Actionable Tips On How To Ask Someone To Be Your Mentor

Learn how to ask someone to be your mentor and how to get noticed by potential mentors. In this guide, we’re going to cover actionable tips!

Asking someone to be your mentor takes some preparation. Obviously, your goal is always to increase your chances of getting a resounding “Yes!”, but that takes strategy and some creativity. 

In this action guide, we’re going to show you:

  • How to choose a mentor.
  • How to get noticed by potential mentors.
  • How to ask potential mentors to mentor you.
  • How to make a lasting impression on your mentor.

There are several challenges you’ll have to overcome when getting a mentor:

  • They aren’t interested
  • They don’t have time
  • You can’t get their attention
  • Your emails and calls are getting ignored by gatekeepers

Let’s get right into it.

How to get noticed by potential mentors

Now that you know who to approach, it’s time to start thinking about the “how”. Getting noticed by a potential mentor can be difficult, so here are 5 creative approaches to get that person to say yes:

5 Creative Ways to Approach a Mentor

1. BE VISIBLE Use social media to your advantage. Become a part of their community and start interacting with their content.

Your goal is to become a familiar face. Over time, they’ll take notice of you which will make asking them to be your mentor that much easier.

2. BUILD UP YOUR ONLINE PRESENCE – Try to establish yourself in their space through social media posts, blog articles, and videos. You don’t need to be an expert, but showing a genuine interest in their domain is key.

This approach is a bit roundabout but it’s effective. Instead of thinking about asking a mentor, you’re creating opportunities for the connection to happen naturally. By building a strong online presence, you’re becoming relevant in your own way.  

3. CONNECT WITH THEIR CIRCLE – Spend 15 minutes or so doing research who your target mentor is connected with and see if you can create value for their circle.  Figuring out how to ask a mentor is easier with a “warm” introduction from someone they trust.

There’s also the possibility that these mutual connections already exist, making this approach potentially easier than others. 

4. TAG THEM ON SOCIAL POSTS – This strategy is bold but it can yield huge results. Creating a valuable post on social media and tagging your target mentor could help you get in front of them.

The key here will be to deliver something that generates engagement for the potential mentor to take notice. Your goal, as always, should be to make the post relevant to their business and line of work. This can’t be a gimmick you come up with, and it must be a genuine attempt at delivering value.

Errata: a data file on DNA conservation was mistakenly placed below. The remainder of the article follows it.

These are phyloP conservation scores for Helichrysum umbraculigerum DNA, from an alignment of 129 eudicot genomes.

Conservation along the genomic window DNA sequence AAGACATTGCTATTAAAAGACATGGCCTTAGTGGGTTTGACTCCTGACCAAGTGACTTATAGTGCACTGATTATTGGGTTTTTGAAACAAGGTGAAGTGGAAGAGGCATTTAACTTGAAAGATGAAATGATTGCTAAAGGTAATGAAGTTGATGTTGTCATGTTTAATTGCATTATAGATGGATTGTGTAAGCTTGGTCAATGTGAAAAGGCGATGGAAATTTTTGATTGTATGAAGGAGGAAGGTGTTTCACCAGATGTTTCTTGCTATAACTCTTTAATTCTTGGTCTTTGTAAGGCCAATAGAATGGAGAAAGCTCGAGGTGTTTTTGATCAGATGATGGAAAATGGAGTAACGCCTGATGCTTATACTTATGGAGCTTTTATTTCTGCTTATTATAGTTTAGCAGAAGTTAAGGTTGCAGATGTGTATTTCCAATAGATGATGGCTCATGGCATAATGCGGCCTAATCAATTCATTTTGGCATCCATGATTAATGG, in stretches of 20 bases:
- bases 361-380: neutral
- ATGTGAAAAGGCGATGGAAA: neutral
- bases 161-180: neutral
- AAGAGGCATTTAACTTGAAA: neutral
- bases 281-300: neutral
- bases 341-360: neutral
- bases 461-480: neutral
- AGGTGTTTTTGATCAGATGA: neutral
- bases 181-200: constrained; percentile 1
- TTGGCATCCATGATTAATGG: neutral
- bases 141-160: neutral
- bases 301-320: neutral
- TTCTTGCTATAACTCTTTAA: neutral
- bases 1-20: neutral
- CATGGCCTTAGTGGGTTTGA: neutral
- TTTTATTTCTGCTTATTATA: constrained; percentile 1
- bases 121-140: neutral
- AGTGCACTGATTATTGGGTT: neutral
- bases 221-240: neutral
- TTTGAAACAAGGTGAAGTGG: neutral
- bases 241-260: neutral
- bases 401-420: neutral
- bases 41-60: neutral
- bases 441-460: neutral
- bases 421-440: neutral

5. CONNECT WITH THE GATEKEEPER(S)Gatekeepers come in all shapes and sizes. They can be an assistant, third-party vendors, or even event coordinators.  Your goal here is to become known to the people with the connections to make a recommendation.  

Now that we know how to approach your potential mentor,  it’s time to actually do it.

Forming this type of relationship has to be mutually beneficial, and your target mentor will want to know that their time will be valued.

How to ask someone to be your mentor?

It’s possible that a “no” yesterday could’ve been a “yes” today. Timing the ask is just as important as all of the preparation you’ve done up to this point.


4 Strategies You Can Use When Asking Someone To Be Your Mentor

1. Do it in Person.
You’d be surprised how easy it is to actually run into the right person to mentor you. Whether it’s at a corporate event, a conference, or at the restaurant down the road, you never know!  If you run into your future mentor in person, here are some things to remember: 

  • Be professional, polite, and confident. You’re not entitled to anyone’s time, but you do have something to offer.  You need to believe that.  
  • Be direct and get to your point. If you want to grab a coffee or schedule a meeting, ask. The answer to every question you don’t ask is always no 
  • Be yourself. Authenticity goes a long way, and if your mentor is as great as you think they are, they’ll be able to see through any act you put on.

If you’re really struggling to ask someone to mentor you, here are some examples you can use to break the ice: 

  • “I really enjoyed your presentation on (blank). Would you mind if I emailed you a few questions?”
  • “Your latest YouTube video was great. I’ve been thinking about doing something similar and could really use some advice. Would you mind grabbing a coffee sometime to talk? 
  • “I read your article and I thought your insight was refreshing. I’m looking for an internship in the field and was hoping to connect with you. Would you mind if I reached out to you on LinkedIn? 

This isn’t an exhaustive list but hopefully, it helps you figure out how to start the conversation to eventually ask someone to be your mentor!